Embracing Concentrated Insulins: With a Focus On Humulin R U-500

JULY 20, 2018
April D. Taylor, MSN, CNS, BC-ADM; Cynthia S. Brusko, PharmD; Karen M. Paulsrud, RPH; and Michael McShea, RPH
The number of concentrated insulin products available to treat patients with diabetes has expanded over the last several years in the United States (table ).1-4 These products contain a greater number of units of insulin in each milliliter than standard U-100 insulins and may provide options for patients to improve glycemic control with treatment regimens that may enhance their adherence to therapy.5 All concentrated insulins are available in distinctive prefilled pen devices for simple product recognition and accurate dose administration. In addition, a new dedicated BDTM U-500 insulin syringe must be prescribed to administer human regular insulin U-500 (U-500R) from the multiple dose vial.4

Findings from recent market research among pharmacists and other health care professionals identified a need for a deeper understanding of all concentrated insulins.6 Increased knowledge of concentrated insulins among pharmacists would expand clinical skills and address patient safety in the use of these agents, especially U-500R. Pharmacists should be able to recognize the appropriate use of, risks involved with, and the best practices for prescribing, dispensing, and patient education on concentrated insulins. This article discusses concentrated insulins; who may be the appropriate patient; the transition from U-100 insulin therapy; clinical considerations, with a deeper focus on U-500R; and the challenges and opportunities for pharmacists within the insulin prescription journey.

WHY DO SOME PATIENTS WITH DIABETES NEED CONCENTRATED INSULINS?
The American Diabetes Association5 and the American Association of Clinical Endocrinologysuggest continuous titration of insulin to meet hemoglobin A1C goals, but do not give specific guidelines for concentrated insulins. There is a simple answer to the question, “Why do some patients with diabetes need a concentrated insulin?” Because it allows for the administration of more units of insulin in less volume than the standard U-100 concentration. This is particularly important when higher doses of insulin are needed to treat insulin resistance and achieve glycemic control in patients with more progressive diabetes. As the dose of U100 insulin increases so does the injection volume, thereby the days’ supply for a pen or vial lessens. For some patients, their insulin dose could substantially reduce the days’ supply for a U-100 pen from several days to just over a day, requiring more planning on the part of the patient to schedule an insulin supply with such a short duration. Other challenges associated with the administration of high-dose, high-volume U-100 insulin include injection site discomfort and more daily injections, both of which can lead to low adherence to therapy.8
 


Fortunately, all concentrated insulins are available in a prefilled pen calibrated to deliver the prescribed dose in units by dialing to the number of insulin units to be injected.1-4 Moreover, the dedicated BD U-500 insulin syringe eliminates the need to deliver U-500R from the multiple dose vial by U-100 insulin or tuberculin (volumetric) syringe.4 These delivery devices should reduce the risk for dosing errors. Some concentrated insulin pens require less injection force to administer a dose, which may assist patients with limited hand mobility.9-11 The lower injection volume to deliver a dose can help reduce the pain associated with injecting higher doses of U-100 insulins.8 Surveyed patients generally preferred higher concentration insulin pens to U-100 insulin pens.12,13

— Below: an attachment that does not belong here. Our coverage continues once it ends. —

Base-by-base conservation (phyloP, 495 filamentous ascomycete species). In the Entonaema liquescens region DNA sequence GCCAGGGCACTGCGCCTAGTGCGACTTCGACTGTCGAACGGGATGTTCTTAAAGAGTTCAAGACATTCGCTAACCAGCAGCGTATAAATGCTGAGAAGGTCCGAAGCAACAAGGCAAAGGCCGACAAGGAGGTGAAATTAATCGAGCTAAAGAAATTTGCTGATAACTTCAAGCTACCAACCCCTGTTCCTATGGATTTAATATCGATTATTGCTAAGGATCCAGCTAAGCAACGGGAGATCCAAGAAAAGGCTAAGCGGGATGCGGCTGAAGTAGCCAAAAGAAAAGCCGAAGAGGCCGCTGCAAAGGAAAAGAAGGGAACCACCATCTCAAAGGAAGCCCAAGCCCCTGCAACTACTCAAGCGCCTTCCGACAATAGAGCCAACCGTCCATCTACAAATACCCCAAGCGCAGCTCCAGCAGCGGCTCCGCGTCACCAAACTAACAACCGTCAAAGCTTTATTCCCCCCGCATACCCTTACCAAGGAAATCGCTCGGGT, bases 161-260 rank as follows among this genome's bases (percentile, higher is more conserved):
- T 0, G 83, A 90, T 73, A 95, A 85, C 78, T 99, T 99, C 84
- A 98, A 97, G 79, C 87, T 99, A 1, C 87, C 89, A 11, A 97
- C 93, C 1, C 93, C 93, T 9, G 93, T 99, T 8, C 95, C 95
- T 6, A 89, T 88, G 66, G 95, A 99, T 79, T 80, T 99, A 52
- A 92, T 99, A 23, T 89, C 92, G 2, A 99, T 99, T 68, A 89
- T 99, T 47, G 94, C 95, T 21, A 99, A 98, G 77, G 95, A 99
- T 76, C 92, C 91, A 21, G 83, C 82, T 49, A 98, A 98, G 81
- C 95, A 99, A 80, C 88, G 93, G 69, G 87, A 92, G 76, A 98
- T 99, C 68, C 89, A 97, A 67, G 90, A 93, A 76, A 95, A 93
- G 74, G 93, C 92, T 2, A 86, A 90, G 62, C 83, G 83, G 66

WHO IS THE APPROPRIATE PATIENT FOR CONCENTRATED INSULIN?
If a patient’s insulin needs on U-100 insulin can be met with a concentrated insulin that is used within the manufacturer’s product expiration date and indication for use, that patient should be considered. In most cases, if the pharmacist is dispensing 2 or more packs of prefilled insulin pens or vials of a U-100 prandial (mealtime) insulin and/or a basal insulin for a 30-day supply, the patient may benefit from converting to a concentrated insulin. As with any glucose-lowering therapy, the decision to use a concentrated insulin should include consideration for the patient’s risk of hypoglycemia, individual preferences, and financial circumstances.5

Bioequivalent Concentrated Insulins (Insulin Degludec, Insulin Lispro)
Bioequivalence of the tested drug to the listed reference drug is defined by the FDA as showing “no significant difference in the rate and extent of absorption of the active pharmaceutical ingredient.”14 No difference would be expected in the pharmacokinetics or pharmacodynamics of a bioequivalent concentrated insulin to the respective U-100 counterpart (table). Insulin lispro1 or insulin degludec2 requires no dosage adjustment when transferring a patient from one concentration to another, since the respective U-100 and U-200 formulations are bioequivalent. Insulin degludec offers an extended time-action profile allowing for flexibility in timing of administration as well as less injection volume for patients on high doses of insulin.2,15 The insulin lispro U-200 pen offers double the pen-device capacityto provide the convenience of fewer pens per month for patients.

Non-bioequivalent Concentrated Insulins (Insulin Glargine, Human Regular)
Higher concentration insulins are not bioequivalent to their U-100 counterpart (table), as the time-action profile of insulin changes with concentrations of U-300 or more.16,17 U-500R and U-300 glargine are not bioequivalent to their U-100 counterparts and may require an adjustment of the total daily dose (TDD) of insulin when transitioning from one concentration to another. The TDD of insulin glargine3 may need to be increased when transitioning from U-100 to U-300 and the TDD of U-500R18,19 may need to be decreased when transitioning from U-100 insulins. Insulin glargine U-300 offers an extended time-action profile allowing for a stable response.3,20 U-500R provides 80% less injection volume than U-100 insulin4 and can be dosed as monotherapy with 2 or 3 injections per day due to its prandial-basal action.16,18

WHAT ARE THE SAFETY CONCERNS WITH CONCENTRATED INSULIN?
As with all insulins, hypoglycemia is the primary safety concern with concentrated insulin therapy.7,21 Glycemic targets must be individualized to minimize the frequency and severity of hypoglycemic episodes. Patients and their family members or other supporters should be taught to recognize the signs and symptoms of hypoglycemia and how to manage hypoglycemic episodes, including when and how to administer glucagon.21